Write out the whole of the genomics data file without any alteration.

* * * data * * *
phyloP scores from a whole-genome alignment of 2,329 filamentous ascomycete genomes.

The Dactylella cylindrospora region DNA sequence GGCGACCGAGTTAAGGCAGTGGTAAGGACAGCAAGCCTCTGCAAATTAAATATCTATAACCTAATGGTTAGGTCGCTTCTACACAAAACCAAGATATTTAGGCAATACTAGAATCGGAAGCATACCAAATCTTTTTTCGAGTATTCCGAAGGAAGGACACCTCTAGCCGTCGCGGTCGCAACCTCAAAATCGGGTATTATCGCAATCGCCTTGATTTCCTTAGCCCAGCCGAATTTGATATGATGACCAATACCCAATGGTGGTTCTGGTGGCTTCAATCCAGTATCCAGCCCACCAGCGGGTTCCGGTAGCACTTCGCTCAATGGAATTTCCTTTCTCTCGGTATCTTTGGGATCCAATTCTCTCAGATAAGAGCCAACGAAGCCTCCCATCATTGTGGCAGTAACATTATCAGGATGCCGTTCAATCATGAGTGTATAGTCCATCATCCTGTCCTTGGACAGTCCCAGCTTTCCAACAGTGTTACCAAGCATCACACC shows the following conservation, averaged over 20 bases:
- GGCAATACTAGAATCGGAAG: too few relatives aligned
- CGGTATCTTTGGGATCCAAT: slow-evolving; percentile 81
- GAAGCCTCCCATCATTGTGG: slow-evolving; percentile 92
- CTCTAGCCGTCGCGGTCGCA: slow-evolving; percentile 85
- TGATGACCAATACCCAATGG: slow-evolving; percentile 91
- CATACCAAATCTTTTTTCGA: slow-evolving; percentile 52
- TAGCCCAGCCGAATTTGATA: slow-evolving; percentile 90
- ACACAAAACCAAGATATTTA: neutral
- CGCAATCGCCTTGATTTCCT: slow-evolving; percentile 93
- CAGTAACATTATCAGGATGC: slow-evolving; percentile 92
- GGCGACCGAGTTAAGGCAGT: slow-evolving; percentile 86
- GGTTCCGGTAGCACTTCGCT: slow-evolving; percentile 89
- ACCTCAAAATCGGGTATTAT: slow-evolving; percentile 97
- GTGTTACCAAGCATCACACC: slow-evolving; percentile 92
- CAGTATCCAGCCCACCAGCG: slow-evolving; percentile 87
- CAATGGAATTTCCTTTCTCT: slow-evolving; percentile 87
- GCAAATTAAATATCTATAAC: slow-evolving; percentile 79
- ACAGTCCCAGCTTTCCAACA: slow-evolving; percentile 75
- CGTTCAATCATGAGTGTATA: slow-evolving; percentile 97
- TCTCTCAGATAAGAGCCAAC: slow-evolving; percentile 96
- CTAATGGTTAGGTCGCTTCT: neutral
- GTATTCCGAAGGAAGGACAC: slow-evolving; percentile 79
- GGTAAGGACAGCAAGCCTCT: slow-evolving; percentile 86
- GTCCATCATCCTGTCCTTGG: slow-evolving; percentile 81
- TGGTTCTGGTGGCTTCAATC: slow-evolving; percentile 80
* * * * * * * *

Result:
phyloP scores from a whole-genome alignment of 2,329 filamentous ascomycete genomes.

The Dactylella cylindrospora region DNA sequence GGCGACCGAGTTAAGGCAGTGGTAAGGACAGCAAGCCTCTGCAAATTAAATATCTATAACCTAATGGTTAGGTCGCTTCTACACAAAACCAAGATATTTAGGCAATACTAGAATCGGAAGCATACCAAATCTTTTTTCGAGTATTCCGAAGGAAGGACACCTCTAGCCGTCGCGGTCGCAACCTCAAAATCGGGTATTATCGCAATCGCCTTGATTTCCTTAGCCCAGCCGAATTTGATATGATGACCAATACCCAATGGTGGTTCTGGTGGCTTCAATCCAGTATCCAGCCCACCAGCGGGTTCCGGTAGCACTTCGCTCAATGGAATTTCCTTTCTCTCGGTATCTTTGGGATCCAATTCTCTCAGATAAGAGCCAACGAAGCCTCCCATCATTGTGGCAGTAACATTATCAGGATGCCGTTCAATCATGAGTGTATAGTCCATCATCCTGTCCTTGGACAGTCCCAGCTTTCCAACAGTGTTACCAAGCATCACACC shows the following conservation, averaged over 20 bases:
- GGCAATACTAGAATCGGAAG: too few relatives aligned
- CGGTATCTTTGGGATCCAAT: slow-evolving; percentile 81
- GAAGCCTCCCATCATTGTGG: slow-evolving; percentile 92
- CTCTAGCCGTCGCGGTCGCA: slow-evolving; percentile 85
- TGATGACCAATACCCAATGG: slow-evolving; percentile 91
- CATACCAAATCTTTTTTCGA: slow-evolving; percentile 52
- TAGCCCAGCCGAATTTGATA: slow-evolving; percentile 90
- ACACAAAACCAAGATATTTA: neutral
- CGCAATCGCCTTGATTTCCT: slow-evolving; percentile 93
- CAGTAACATTATCAGGATGC: slow-evolving; percentile 92
- GGCGACCGAGTTAAGGCAGT: slow-evolving; percentile 86
- GGTTCCGGTAGCACTTCGCT: slow-evolving; percentile 89
- ACCTCAAAATCGGGTATTAT: slow-evolving; percentile 97
- GTGTTACCAAGCATCACACC: slow-evolving; percentile 92
- CAGTATCCAGCCCACCAGCG: slow-evolving; percentile 87
- CAATGGAATTTCCTTTCTCT: slow-evolving; percentile 87
- GCAAATTAAATATCTATAAC: slow-evolving; percentile 79
- ACAGTCCCAGCTTTCCAACA: slow-evolving; percentile 75
- CGTTCAATCATGAGTGTATA: slow-evolving; percentile 97
- TCTCTCAGATAAGAGCCAAC: slow-evolving; percentile 96
- CTAATGGTTAGGTCGCTTCT: neutral
- GTATTCCGAAGGAAGGACAC: slow-evolving; percentile 79
- GGTAAGGACAGCAAGCCTCT: slow-evolving; percentile 86
- GTCCATCATCCTGTCCTTGG: slow-evolving; percentile 81
- TGGTTCTGGTGGCTTCAATC: slow-evolving; percentile 80